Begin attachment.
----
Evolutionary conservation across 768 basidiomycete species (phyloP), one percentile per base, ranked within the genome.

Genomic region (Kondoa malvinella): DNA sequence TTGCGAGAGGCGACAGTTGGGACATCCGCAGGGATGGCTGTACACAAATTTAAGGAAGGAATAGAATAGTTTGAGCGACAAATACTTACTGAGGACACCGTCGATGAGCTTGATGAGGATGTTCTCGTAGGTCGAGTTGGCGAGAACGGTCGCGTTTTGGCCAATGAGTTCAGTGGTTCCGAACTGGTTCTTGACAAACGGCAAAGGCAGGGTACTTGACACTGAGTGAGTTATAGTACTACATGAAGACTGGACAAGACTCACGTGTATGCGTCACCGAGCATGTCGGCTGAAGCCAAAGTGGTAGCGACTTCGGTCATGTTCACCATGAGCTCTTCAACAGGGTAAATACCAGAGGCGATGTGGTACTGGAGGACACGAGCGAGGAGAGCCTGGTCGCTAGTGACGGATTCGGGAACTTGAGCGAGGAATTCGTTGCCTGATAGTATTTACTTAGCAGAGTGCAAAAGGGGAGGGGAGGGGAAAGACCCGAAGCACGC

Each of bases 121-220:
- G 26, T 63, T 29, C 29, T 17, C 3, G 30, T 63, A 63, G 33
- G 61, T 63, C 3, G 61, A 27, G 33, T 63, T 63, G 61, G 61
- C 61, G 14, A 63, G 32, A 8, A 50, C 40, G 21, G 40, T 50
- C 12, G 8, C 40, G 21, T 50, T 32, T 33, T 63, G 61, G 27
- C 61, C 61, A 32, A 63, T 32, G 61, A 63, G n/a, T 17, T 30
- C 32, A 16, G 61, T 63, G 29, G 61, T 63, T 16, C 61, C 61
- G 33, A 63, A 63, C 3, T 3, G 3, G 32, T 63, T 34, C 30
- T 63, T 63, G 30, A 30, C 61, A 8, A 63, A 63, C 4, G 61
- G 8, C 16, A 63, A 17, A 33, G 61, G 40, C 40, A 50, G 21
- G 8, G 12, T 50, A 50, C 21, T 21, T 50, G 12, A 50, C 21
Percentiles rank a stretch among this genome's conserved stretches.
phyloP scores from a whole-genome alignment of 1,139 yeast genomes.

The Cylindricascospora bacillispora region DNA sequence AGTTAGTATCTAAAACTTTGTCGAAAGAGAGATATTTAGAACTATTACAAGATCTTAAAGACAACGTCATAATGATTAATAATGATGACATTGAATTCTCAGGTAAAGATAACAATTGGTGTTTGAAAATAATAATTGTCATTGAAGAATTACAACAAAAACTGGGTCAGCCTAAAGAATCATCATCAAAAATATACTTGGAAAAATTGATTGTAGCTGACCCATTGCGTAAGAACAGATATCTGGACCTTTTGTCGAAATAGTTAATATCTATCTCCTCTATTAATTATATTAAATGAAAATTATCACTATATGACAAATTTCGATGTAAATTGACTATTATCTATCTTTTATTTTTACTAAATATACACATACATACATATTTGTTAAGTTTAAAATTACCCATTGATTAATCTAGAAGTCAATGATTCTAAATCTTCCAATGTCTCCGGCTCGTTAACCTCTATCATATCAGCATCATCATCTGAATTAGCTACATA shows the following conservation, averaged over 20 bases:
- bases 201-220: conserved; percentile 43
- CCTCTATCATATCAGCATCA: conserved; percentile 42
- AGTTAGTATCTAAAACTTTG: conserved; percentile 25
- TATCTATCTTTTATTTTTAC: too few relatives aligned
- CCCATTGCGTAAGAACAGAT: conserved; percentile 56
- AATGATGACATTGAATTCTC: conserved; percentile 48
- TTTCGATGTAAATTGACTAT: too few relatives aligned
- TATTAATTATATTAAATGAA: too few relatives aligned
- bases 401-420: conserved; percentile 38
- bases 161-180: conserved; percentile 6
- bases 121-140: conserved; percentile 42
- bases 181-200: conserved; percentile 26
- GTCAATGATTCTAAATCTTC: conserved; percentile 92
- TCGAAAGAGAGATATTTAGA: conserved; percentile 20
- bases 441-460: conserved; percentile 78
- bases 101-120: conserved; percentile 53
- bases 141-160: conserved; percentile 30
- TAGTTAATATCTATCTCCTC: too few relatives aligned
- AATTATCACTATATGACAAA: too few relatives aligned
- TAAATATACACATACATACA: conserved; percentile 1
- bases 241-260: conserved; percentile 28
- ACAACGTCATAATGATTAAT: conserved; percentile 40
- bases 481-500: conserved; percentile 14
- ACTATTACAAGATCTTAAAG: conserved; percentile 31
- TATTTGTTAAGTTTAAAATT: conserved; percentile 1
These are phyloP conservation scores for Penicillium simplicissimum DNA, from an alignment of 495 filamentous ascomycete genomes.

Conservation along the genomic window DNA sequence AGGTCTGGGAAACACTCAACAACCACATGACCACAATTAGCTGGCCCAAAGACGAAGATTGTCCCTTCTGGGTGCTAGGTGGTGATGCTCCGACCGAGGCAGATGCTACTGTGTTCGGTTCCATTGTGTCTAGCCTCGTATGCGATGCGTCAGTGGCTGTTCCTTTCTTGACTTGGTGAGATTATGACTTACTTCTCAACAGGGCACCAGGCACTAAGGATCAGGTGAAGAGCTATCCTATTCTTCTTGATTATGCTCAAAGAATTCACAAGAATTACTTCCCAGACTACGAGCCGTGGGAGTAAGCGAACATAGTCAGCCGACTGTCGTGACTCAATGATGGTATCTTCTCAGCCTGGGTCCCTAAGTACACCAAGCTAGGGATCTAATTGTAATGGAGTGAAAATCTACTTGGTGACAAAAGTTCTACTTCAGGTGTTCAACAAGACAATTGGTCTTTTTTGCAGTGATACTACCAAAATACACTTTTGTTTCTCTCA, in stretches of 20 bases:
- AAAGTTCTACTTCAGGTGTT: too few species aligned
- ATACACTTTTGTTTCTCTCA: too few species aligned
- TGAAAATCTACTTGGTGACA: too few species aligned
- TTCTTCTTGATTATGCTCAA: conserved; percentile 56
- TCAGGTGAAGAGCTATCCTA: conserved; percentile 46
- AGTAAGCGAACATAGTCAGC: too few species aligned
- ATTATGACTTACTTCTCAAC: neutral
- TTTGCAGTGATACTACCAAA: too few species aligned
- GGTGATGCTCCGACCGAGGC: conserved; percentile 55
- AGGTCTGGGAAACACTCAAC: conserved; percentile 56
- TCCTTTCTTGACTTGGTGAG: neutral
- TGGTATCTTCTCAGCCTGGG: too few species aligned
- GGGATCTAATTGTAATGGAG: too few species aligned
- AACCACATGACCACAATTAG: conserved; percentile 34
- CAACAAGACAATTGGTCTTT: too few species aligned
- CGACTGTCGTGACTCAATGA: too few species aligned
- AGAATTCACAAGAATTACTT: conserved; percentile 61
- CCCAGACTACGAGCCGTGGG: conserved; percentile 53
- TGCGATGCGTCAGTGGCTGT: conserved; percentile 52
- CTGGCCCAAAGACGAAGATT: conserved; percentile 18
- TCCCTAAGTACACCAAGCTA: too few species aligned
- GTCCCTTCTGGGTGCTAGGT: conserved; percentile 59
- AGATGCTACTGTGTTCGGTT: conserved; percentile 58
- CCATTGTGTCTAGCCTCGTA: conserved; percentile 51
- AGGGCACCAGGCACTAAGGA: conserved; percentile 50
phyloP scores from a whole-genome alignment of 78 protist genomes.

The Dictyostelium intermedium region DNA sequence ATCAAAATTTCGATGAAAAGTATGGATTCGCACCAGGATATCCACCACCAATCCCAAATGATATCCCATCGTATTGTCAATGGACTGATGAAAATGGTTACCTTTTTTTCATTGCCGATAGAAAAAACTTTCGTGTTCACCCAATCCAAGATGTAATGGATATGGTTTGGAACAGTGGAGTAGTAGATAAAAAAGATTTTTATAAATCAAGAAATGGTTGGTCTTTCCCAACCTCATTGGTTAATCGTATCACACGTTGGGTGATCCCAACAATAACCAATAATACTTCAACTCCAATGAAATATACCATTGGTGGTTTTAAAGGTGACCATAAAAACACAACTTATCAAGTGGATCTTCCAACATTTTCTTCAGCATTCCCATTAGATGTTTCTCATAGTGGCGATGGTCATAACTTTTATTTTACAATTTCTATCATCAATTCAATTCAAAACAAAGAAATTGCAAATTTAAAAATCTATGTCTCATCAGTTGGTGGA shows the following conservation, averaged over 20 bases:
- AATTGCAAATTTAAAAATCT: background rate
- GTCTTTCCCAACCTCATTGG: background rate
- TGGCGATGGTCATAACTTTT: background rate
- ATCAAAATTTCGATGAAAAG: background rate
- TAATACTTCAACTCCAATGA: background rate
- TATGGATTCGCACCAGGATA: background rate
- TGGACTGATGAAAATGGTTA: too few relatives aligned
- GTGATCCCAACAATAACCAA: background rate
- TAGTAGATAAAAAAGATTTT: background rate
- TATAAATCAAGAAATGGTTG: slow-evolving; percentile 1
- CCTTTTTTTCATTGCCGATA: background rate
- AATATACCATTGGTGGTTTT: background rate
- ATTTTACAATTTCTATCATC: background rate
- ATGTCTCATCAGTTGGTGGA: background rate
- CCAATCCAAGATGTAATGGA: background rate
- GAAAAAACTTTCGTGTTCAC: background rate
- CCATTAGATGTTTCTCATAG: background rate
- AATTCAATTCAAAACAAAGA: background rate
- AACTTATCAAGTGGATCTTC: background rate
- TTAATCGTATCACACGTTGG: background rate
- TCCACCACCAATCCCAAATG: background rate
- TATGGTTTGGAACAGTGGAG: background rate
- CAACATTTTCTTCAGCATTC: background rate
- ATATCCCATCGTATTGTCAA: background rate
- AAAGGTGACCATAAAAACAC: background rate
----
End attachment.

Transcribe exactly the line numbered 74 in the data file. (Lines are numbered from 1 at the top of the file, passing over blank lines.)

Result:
- ATCAAAATTTCGATGAAAAG: background rate